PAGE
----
On Christmas 1914, several truces were declared between armies that had been fighting a deadly war for several months along different parts of the front. Soldiers - for the most part conscripts and volunteers - were far from their loved ones and subjected to the harsh conditions of trench life. They had to contend with a lasting war and the reality of daily casualties, weather conditions, arduous battles to correct positions and deadly attacks to attempt to break through enemy lines. Christmas was a celebration shared by both sides and recalled for both the comforts of home and a desire for peace. From trench to trench, men called out and threw each other newspapers, tobacco and food. They challenged each other with rounds of songs and shared traditional Christmas carols. German, French and British soldiers’ accounts mention actual encounters in no man’s land, including some impromptu football matches. These Christmas truces were particularly covered in the British and German press.
The Christmas truces appear to fit into the broader context of movements to limit the violence of war, as historian Tony Ashworth has notably shown regarding the British front throughout the war. A system of “live and let live” existed between enemy trenches at several periods and in several sectors along the front. Such fraternization was also a form of both individual and collective disobedience towards military authority and allowed soldiers to conceive of the enemy as a comrade. Several French, German and English-speaking historians have pointed to attempts by soldier-citizens to exercise their right to contest. Despite depersonalization and feelings of animosity that likely fuelled the violence of trench warfare, cases of fraternization including the Christmas truces underscore the ability of soldiers to assess the relevance of the war and, in some cases, to deem fraternization more legitimate. And yet such behaviour was nonetheless kept in check by the social and military norms of war, the high degree of supervision (particularly in the Italian army, for example) and feelings of anger directed at the enemy, all of which were reinforced by military strategies to perpetuate the combativeness of men.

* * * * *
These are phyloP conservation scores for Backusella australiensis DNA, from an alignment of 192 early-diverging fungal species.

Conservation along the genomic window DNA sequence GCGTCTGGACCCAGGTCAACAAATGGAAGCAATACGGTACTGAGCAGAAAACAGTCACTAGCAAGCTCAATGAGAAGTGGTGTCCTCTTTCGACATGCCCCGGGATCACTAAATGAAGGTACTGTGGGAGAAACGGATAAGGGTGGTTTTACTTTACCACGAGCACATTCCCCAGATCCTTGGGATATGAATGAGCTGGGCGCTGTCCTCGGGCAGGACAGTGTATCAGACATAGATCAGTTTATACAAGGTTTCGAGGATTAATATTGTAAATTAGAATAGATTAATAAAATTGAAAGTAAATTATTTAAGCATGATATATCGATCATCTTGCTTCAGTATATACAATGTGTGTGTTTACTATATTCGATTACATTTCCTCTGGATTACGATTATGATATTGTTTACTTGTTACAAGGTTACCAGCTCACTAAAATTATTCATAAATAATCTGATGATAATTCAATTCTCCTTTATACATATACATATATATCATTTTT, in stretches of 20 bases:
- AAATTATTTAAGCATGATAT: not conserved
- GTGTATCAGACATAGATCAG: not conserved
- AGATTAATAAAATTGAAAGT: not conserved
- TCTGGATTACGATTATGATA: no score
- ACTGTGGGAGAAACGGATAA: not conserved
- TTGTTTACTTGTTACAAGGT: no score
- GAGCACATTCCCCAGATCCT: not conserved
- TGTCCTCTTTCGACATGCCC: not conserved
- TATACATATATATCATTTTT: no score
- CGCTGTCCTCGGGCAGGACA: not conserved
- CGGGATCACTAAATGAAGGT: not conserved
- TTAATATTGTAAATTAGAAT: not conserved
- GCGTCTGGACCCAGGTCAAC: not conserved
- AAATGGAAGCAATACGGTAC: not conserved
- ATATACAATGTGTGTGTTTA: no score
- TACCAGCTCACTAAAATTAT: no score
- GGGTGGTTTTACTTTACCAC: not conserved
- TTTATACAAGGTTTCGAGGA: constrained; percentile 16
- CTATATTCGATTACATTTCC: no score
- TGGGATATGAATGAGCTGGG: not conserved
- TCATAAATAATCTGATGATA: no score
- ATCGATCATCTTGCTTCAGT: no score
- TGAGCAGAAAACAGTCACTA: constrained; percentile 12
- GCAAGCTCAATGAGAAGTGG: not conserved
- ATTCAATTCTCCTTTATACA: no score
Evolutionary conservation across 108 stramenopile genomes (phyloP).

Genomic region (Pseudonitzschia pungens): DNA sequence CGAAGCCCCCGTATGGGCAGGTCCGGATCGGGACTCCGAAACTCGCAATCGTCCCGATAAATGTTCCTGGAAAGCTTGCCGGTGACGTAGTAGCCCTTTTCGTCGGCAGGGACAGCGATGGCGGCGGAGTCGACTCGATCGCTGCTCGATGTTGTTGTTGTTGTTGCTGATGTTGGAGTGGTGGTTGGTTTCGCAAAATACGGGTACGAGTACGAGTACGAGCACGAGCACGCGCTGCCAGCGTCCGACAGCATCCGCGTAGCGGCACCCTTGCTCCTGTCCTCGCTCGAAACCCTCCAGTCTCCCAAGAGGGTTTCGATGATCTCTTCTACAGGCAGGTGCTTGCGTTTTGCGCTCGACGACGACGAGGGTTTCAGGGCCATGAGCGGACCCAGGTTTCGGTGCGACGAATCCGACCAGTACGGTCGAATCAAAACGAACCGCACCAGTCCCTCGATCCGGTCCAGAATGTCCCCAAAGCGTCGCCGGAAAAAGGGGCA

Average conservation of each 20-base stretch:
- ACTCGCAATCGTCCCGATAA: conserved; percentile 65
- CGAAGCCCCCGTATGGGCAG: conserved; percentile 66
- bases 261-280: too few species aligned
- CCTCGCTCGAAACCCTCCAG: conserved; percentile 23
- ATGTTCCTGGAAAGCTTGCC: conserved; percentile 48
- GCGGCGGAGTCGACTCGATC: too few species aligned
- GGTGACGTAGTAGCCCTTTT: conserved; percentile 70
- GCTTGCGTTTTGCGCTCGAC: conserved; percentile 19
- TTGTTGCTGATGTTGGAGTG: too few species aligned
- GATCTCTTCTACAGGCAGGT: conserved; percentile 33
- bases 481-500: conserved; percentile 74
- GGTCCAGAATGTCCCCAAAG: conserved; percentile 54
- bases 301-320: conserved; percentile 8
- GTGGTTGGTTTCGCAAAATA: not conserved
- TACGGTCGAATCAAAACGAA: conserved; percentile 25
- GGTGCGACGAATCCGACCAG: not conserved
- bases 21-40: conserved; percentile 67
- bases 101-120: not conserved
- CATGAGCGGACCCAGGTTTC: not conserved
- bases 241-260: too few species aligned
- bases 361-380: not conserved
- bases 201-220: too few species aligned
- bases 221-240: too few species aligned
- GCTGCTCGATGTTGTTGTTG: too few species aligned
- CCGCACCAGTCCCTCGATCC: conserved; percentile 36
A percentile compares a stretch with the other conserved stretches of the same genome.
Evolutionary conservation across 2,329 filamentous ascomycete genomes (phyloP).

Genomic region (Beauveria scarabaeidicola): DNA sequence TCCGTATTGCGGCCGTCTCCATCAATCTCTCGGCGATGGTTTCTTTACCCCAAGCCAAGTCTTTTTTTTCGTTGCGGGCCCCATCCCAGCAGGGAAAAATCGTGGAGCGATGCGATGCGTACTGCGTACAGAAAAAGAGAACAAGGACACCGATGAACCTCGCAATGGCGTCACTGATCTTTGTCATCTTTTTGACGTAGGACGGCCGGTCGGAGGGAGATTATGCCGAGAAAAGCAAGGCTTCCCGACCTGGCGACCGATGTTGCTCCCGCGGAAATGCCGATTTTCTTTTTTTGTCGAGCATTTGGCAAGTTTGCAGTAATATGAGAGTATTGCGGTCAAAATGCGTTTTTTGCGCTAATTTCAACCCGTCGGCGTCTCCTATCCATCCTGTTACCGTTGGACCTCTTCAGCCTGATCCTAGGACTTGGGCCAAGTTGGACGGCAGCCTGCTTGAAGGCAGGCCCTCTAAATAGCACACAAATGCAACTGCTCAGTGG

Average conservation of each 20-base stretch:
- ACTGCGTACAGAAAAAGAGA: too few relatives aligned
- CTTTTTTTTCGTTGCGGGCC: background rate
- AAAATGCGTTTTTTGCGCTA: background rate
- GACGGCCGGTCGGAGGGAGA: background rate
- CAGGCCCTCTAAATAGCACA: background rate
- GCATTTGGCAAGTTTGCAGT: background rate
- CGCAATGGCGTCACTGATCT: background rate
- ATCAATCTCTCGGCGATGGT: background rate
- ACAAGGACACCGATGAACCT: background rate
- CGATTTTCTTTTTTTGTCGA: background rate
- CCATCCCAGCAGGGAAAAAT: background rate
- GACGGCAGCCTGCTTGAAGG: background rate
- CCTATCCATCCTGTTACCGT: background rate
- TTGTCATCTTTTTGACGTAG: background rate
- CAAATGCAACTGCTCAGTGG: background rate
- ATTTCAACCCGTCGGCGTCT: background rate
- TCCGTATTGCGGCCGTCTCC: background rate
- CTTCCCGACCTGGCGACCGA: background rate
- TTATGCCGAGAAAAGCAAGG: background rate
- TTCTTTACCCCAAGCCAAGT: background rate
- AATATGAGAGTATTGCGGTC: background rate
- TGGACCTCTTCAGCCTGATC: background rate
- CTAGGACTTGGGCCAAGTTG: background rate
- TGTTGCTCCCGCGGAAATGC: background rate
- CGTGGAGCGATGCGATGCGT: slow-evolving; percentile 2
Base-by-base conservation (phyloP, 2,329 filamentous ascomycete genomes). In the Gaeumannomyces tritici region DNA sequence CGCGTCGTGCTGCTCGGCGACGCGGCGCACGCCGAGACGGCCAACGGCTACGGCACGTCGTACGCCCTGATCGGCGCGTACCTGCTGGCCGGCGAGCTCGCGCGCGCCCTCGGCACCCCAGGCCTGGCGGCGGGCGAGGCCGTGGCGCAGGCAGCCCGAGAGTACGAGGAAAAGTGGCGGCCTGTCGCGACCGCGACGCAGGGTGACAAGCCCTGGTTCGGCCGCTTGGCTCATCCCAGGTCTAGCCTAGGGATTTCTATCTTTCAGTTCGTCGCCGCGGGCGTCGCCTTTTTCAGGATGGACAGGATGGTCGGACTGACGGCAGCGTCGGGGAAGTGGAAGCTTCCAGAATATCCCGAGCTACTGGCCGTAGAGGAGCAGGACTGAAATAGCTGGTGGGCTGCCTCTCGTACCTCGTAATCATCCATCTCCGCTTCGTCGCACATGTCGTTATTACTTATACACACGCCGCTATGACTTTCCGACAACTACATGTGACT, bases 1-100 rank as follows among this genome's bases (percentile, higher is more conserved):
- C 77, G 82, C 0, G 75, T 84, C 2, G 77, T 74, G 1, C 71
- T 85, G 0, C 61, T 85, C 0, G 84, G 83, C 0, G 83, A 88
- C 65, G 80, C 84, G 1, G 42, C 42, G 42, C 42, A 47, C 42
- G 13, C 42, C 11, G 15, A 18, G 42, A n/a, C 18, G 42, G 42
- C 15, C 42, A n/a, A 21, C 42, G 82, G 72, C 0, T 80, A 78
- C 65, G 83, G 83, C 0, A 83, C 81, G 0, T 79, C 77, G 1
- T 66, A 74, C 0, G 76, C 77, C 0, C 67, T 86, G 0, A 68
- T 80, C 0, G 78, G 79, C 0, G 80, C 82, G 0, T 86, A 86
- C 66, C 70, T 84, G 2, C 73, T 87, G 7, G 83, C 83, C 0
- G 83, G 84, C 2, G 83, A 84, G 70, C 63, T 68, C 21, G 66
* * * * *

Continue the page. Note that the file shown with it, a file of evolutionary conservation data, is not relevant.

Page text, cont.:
Alexandre Lafon, Université de Toulouse 2 – Jean-Jaurès
Section Editor: Emmanuelle Cronier
Translator: Jocelyne Serveau
- Ashworth, Tony: Trench warfare, 1914-1918. The live and let live system, New York 1980: Holmes & Meier.
- Barthas, Louis, Cazals, Rémy (ed.): Les carnets de guerre de Louis Barthas, tonnelier (1914-1918), Paris 1978: F. Maspéro.
- Bourke, Joanna: An intimate history of killing. Face-to-face killing in twentieth-century warfare, New York 1999: Basic Books.
- Ferro, Marc (ed.): Frères de tranchées, Paris 2005: Perrin.
- Loez, André: Fraternisations: Les 100 mots de la Grande Guerre, Paris 2013: Presses universitaires de France, pp. 58-59.
- Watson, Alexander: Enduring the Great War. Combat, morale and collapse in the German and British armies, 1914-1918, Cambridge; New York 2008: Cambridge University Press.